Plans to build Europe's tallest hotel structure smack dab in the middle of a quiet, bucolic village in the Swiss Alps are being panned by critics as an architectural insult on the senses.
It was supposed to be a badge of honor. Bragging rights that would make the '7132' Tower overtake The Shard in London as the tallest building in the European Union, at 381 meters tall (1,250 feet).
But the reception for the 7132 Tower in Vals, Switzerland -- population 1,000 -- has been a cold and hostile one, with critics describing the slim, shiny monolith towering over the otherwise sleepy Alpine valley as an esthetic offense.
To be developed by Los Angeles-based Morphosis Architects, the renderings call for a podium that would link the building with neighboring buildings; a cantilever comprised of a restaurant, café, spa and bar; and main hotel tower housing a sky bar, restaurant and 107 guest rooms.
The resort will serve as luxury accommodations for the spa town, which draws visitors to its thermal baths and Alpine scenery.
And while architect Thom Mayne says the project was designed to "harmonize" the hotel's natural surroundings, critics have a decidedly different point of view.
"It is a gigantic mirror-clad middle finger aimed at the region; indeed, it's hard to imagine a more obnoxious gesture to inflict on a sleepy spa town," reads a scathing piece in The Guardian which describes the tower as a "design statement that verges on farce."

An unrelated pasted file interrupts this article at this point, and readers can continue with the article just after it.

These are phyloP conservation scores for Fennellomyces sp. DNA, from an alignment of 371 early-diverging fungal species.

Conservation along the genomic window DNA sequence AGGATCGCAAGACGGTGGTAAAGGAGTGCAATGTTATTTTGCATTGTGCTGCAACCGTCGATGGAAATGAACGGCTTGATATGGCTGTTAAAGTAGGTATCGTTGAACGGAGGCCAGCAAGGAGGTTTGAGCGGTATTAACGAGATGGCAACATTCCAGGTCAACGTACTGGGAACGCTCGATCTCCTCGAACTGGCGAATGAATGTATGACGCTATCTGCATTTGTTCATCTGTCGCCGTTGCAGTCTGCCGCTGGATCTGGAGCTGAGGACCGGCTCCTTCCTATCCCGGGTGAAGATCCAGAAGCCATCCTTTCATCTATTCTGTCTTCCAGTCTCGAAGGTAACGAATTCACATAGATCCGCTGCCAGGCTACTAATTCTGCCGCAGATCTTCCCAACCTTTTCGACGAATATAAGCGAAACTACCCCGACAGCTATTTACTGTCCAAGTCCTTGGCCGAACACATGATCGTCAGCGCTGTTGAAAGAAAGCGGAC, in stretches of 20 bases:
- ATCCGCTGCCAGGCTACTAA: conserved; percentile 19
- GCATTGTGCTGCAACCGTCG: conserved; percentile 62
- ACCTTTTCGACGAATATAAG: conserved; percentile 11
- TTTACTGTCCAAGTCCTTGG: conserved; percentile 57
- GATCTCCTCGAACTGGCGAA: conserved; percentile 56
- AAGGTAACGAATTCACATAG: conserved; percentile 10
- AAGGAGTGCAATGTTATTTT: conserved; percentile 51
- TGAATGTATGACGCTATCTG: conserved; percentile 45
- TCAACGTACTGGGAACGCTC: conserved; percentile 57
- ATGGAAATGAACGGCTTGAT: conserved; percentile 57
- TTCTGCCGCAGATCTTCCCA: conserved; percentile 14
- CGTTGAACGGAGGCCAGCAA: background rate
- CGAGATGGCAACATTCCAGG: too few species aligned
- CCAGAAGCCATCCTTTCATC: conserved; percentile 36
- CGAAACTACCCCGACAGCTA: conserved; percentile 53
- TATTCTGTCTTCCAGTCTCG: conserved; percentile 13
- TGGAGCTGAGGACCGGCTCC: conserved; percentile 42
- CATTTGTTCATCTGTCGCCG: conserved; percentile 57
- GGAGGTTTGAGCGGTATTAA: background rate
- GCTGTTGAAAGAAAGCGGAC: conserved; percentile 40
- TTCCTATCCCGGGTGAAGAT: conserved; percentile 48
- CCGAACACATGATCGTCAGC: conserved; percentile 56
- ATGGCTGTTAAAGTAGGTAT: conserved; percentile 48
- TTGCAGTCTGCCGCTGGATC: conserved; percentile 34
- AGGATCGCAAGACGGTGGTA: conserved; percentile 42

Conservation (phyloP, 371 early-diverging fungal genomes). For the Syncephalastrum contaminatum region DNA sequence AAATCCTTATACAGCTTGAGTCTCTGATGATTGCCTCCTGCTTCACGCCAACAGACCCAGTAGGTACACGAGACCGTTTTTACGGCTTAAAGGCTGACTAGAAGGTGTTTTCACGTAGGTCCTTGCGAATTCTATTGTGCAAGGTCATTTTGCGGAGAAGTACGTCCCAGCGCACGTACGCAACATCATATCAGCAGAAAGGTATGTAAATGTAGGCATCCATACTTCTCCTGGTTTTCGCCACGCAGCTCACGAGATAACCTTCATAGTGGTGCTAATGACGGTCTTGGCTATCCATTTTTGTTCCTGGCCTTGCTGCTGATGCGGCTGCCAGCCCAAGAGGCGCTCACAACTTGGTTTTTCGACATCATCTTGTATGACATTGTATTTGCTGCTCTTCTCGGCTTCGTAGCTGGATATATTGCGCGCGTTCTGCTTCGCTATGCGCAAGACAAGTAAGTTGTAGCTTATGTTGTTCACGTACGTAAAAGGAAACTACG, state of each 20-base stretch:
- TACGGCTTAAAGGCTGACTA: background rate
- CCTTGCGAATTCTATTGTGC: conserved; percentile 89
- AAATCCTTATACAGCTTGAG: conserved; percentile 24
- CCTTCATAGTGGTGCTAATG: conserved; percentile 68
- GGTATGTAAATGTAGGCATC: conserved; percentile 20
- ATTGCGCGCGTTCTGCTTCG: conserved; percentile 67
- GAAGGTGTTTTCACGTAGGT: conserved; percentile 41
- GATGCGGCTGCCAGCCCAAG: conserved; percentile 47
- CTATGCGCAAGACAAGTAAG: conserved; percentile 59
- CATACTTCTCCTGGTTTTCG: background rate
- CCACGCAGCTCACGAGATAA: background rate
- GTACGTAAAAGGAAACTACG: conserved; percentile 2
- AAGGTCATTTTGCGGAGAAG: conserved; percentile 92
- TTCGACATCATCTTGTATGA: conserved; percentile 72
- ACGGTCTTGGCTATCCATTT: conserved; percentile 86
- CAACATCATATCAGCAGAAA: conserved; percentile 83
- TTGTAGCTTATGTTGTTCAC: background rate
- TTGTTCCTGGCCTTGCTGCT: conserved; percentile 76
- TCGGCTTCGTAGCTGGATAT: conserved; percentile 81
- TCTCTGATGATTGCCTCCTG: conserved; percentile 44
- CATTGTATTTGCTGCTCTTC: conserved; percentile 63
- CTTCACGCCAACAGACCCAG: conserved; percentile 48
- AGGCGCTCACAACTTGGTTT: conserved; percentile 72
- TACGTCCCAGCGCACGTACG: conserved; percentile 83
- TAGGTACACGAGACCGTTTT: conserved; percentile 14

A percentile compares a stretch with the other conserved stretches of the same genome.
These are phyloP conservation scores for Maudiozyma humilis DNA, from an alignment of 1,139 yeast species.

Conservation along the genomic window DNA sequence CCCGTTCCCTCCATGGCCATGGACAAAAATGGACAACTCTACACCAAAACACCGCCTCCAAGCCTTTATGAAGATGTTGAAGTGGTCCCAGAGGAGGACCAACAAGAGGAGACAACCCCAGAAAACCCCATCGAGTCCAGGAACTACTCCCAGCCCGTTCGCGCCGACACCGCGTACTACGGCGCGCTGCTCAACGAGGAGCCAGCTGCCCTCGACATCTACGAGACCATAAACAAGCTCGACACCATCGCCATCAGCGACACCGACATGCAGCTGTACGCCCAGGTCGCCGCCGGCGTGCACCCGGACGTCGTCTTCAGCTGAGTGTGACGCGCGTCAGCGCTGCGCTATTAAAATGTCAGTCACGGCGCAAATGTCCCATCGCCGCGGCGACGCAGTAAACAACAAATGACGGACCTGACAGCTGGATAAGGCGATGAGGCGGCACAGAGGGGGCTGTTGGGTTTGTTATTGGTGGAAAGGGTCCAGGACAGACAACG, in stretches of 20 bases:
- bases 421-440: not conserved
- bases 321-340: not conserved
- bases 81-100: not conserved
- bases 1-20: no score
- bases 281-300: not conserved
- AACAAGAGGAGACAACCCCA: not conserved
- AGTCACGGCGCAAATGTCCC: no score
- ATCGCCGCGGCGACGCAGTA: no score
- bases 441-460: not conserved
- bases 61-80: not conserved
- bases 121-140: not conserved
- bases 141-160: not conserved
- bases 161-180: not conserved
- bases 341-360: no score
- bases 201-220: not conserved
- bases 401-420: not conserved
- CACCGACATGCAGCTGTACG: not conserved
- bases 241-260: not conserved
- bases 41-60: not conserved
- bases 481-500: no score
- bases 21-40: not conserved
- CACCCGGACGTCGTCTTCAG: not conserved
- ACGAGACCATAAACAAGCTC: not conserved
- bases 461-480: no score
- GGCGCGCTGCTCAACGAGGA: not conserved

Writer Oliver Wainwright also takes aim at the design's overriding principle -- namely that the tower's reflective, mirrored surface and slender profile will serve to dissolve itself into the landscape, "...abstracting and displacing the valley and sky."
"Will his gargantuan stack of 107 guest rooms and suites...really disappear in a shimmering apparition? More likely they'll cast a long shadow over the region, standing as an omnipresent overblown monument to the hoteliers' greed."
In an interview in the Swiss newspaper 20 Minuten, Vittorio Lampugnani, an architecture professor at the Federal Institute of Technology also called the idea of skyscrapers in the Alps "an absurdity."
A sentiment echoed by many readers who also weighed in on the article.
One of the most popular comments?
"Absolute nonsense, economically, artistically and otherwise."
The 7132 Tower is slated to open in 2019.